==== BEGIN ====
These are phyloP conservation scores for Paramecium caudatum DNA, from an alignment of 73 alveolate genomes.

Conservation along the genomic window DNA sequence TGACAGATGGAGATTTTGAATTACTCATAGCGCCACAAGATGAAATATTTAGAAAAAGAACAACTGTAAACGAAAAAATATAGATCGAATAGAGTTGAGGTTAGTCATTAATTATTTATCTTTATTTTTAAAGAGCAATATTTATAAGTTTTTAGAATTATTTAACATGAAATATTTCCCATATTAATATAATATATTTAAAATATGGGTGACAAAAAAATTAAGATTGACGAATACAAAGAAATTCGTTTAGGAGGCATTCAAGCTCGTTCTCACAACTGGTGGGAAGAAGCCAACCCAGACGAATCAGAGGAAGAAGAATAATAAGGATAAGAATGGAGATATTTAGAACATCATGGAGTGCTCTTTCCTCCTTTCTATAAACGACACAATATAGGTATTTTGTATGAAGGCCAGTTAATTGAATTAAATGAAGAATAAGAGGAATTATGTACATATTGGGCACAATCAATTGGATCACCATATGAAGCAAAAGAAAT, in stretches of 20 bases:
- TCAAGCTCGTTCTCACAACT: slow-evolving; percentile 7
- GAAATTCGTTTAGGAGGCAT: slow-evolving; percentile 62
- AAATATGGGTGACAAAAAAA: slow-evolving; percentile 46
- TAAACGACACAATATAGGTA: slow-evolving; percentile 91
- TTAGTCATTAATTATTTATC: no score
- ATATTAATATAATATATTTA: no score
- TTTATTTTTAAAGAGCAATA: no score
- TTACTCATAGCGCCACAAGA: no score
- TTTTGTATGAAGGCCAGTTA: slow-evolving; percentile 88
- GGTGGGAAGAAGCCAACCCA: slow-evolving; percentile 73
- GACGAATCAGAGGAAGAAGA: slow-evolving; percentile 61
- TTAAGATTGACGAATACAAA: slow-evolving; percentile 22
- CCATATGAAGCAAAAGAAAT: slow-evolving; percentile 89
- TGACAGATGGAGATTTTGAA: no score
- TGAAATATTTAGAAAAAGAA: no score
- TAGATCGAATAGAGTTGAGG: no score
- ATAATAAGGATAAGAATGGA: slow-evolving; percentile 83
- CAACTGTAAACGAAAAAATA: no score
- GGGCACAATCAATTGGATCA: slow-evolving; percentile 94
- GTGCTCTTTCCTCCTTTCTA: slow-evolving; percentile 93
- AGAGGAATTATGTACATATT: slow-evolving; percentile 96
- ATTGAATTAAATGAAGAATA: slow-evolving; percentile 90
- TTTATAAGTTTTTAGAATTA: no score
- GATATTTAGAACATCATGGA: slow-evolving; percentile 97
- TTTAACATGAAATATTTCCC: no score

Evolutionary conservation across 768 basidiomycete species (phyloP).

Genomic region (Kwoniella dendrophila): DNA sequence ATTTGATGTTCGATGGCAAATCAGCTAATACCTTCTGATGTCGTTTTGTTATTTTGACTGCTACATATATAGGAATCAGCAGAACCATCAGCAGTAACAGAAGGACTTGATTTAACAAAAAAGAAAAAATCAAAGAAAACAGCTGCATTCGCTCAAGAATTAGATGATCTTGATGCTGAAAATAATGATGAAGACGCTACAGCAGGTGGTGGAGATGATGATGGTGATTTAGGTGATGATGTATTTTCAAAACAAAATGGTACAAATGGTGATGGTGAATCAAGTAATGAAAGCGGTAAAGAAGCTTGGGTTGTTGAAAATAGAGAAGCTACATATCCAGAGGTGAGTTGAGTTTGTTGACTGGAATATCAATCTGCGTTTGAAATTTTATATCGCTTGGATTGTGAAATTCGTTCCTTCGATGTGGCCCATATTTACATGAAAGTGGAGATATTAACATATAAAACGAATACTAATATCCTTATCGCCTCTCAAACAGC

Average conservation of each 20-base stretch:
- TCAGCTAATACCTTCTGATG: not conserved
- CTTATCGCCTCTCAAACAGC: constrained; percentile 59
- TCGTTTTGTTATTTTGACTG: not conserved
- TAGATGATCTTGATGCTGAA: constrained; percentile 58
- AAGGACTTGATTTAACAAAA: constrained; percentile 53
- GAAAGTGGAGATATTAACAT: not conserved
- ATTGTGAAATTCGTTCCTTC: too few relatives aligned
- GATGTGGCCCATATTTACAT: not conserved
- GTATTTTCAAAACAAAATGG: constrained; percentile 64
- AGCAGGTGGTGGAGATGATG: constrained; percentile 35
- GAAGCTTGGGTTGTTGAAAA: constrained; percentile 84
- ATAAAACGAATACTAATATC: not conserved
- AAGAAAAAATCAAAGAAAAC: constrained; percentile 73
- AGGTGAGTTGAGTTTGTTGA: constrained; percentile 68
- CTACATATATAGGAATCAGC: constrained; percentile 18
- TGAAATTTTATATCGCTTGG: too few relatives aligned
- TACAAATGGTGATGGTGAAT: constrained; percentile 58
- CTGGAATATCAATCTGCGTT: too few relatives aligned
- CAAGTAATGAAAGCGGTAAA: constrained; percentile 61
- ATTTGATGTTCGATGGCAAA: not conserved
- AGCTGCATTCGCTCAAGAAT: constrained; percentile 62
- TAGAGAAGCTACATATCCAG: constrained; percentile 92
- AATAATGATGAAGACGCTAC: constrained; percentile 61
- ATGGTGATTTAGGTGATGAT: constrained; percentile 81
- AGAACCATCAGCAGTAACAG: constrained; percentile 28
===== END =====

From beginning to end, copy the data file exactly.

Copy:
These are phyloP conservation scores for Paramecium caudatum DNA, from an alignment of 73 alveolate genomes.

Conservation along the genomic window DNA sequence TGACAGATGGAGATTTTGAATTACTCATAGCGCCACAAGATGAAATATTTAGAAAAAGAACAACTGTAAACGAAAAAATATAGATCGAATAGAGTTGAGGTTAGTCATTAATTATTTATCTTTATTTTTAAAGAGCAATATTTATAAGTTTTTAGAATTATTTAACATGAAATATTTCCCATATTAATATAATATATTTAAAATATGGGTGACAAAAAAATTAAGATTGACGAATACAAAGAAATTCGTTTAGGAGGCATTCAAGCTCGTTCTCACAACTGGTGGGAAGAAGCCAACCCAGACGAATCAGAGGAAGAAGAATAATAAGGATAAGAATGGAGATATTTAGAACATCATGGAGTGCTCTTTCCTCCTTTCTATAAACGACACAATATAGGTATTTTGTATGAAGGCCAGTTAATTGAATTAAATGAAGAATAAGAGGAATTATGTACATATTGGGCACAATCAATTGGATCACCATATGAAGCAAAAGAAAT, in stretches of 20 bases:
- TCAAGCTCGTTCTCACAACT: slow-evolving; percentile 7
- GAAATTCGTTTAGGAGGCAT: slow-evolving; percentile 62
- AAATATGGGTGACAAAAAAA: slow-evolving; percentile 46
- TAAACGACACAATATAGGTA: slow-evolving; percentile 91
- TTAGTCATTAATTATTTATC: no score
- ATATTAATATAATATATTTA: no score
- TTTATTTTTAAAGAGCAATA: no score
- TTACTCATAGCGCCACAAGA: no score
- TTTTGTATGAAGGCCAGTTA: slow-evolving; percentile 88
- GGTGGGAAGAAGCCAACCCA: slow-evolving; percentile 73
- GACGAATCAGAGGAAGAAGA: slow-evolving; percentile 61
- TTAAGATTGACGAATACAAA: slow-evolving; percentile 22
- CCATATGAAGCAAAAGAAAT: slow-evolving; percentile 89
- TGACAGATGGAGATTTTGAA: no score
- TGAAATATTTAGAAAAAGAA: no score
- TAGATCGAATAGAGTTGAGG: no score
- ATAATAAGGATAAGAATGGA: slow-evolving; percentile 83
- CAACTGTAAACGAAAAAATA: no score
- GGGCACAATCAATTGGATCA: slow-evolving; percentile 94
- GTGCTCTTTCCTCCTTTCTA: slow-evolving; percentile 93
- AGAGGAATTATGTACATATT: slow-evolving; percentile 96
- ATTGAATTAAATGAAGAATA: slow-evolving; percentile 90
- TTTATAAGTTTTTAGAATTA: no score
- GATATTTAGAACATCATGGA: slow-evolving; percentile 97
- TTTAACATGAAATATTTCCC: no score

Evolutionary conservation across 768 basidiomycete species (phyloP).

Genomic region (Kwoniella dendrophila): DNA sequence ATTTGATGTTCGATGGCAAATCAGCTAATACCTTCTGATGTCGTTTTGTTATTTTGACTGCTACATATATAGGAATCAGCAGAACCATCAGCAGTAACAGAAGGACTTGATTTAACAAAAAAGAAAAAATCAAAGAAAACAGCTGCATTCGCTCAAGAATTAGATGATCTTGATGCTGAAAATAATGATGAAGACGCTACAGCAGGTGGTGGAGATGATGATGGTGATTTAGGTGATGATGTATTTTCAAAACAAAATGGTACAAATGGTGATGGTGAATCAAGTAATGAAAGCGGTAAAGAAGCTTGGGTTGTTGAAAATAGAGAAGCTACATATCCAGAGGTGAGTTGAGTTTGTTGACTGGAATATCAATCTGCGTTTGAAATTTTATATCGCTTGGATTGTGAAATTCGTTCCTTCGATGTGGCCCATATTTACATGAAAGTGGAGATATTAACATATAAAACGAATACTAATATCCTTATCGCCTCTCAAACAGC

Average conservation of each 20-base stretch:
- TCAGCTAATACCTTCTGATG: not conserved
- CTTATCGCCTCTCAAACAGC: constrained; percentile 59
- TCGTTTTGTTATTTTGACTG: not conserved
- TAGATGATCTTGATGCTGAA: constrained; percentile 58
- AAGGACTTGATTTAACAAAA: constrained; percentile 53
- GAAAGTGGAGATATTAACAT: not conserved
- ATTGTGAAATTCGTTCCTTC: too few relatives aligned
- GATGTGGCCCATATTTACAT: not conserved
- GTATTTTCAAAACAAAATGG: constrained; percentile 64
- AGCAGGTGGTGGAGATGATG: constrained; percentile 35
- GAAGCTTGGGTTGTTGAAAA: constrained; percentile 84
- ATAAAACGAATACTAATATC: not conserved
- AAGAAAAAATCAAAGAAAAC: constrained; percentile 73
- AGGTGAGTTGAGTTTGTTGA: constrained; percentile 68
- CTACATATATAGGAATCAGC: constrained; percentile 18
- TGAAATTTTATATCGCTTGG: too few relatives aligned
- TACAAATGGTGATGGTGAAT: constrained; percentile 58
- CTGGAATATCAATCTGCGTT: too few relatives aligned
- CAAGTAATGAAAGCGGTAAA: constrained; percentile 61
- ATTTGATGTTCGATGGCAAA: not conserved
- AGCTGCATTCGCTCAAGAAT: constrained; percentile 62
- TAGAGAAGCTACATATCCAG: constrained; percentile 92
- AATAATGATGAAGACGCTAC: constrained; percentile 61
- ATGGTGATTTAGGTGATGAT: constrained; percentile 81
- AGAACCATCAGCAGTAACAG: constrained; percentile 28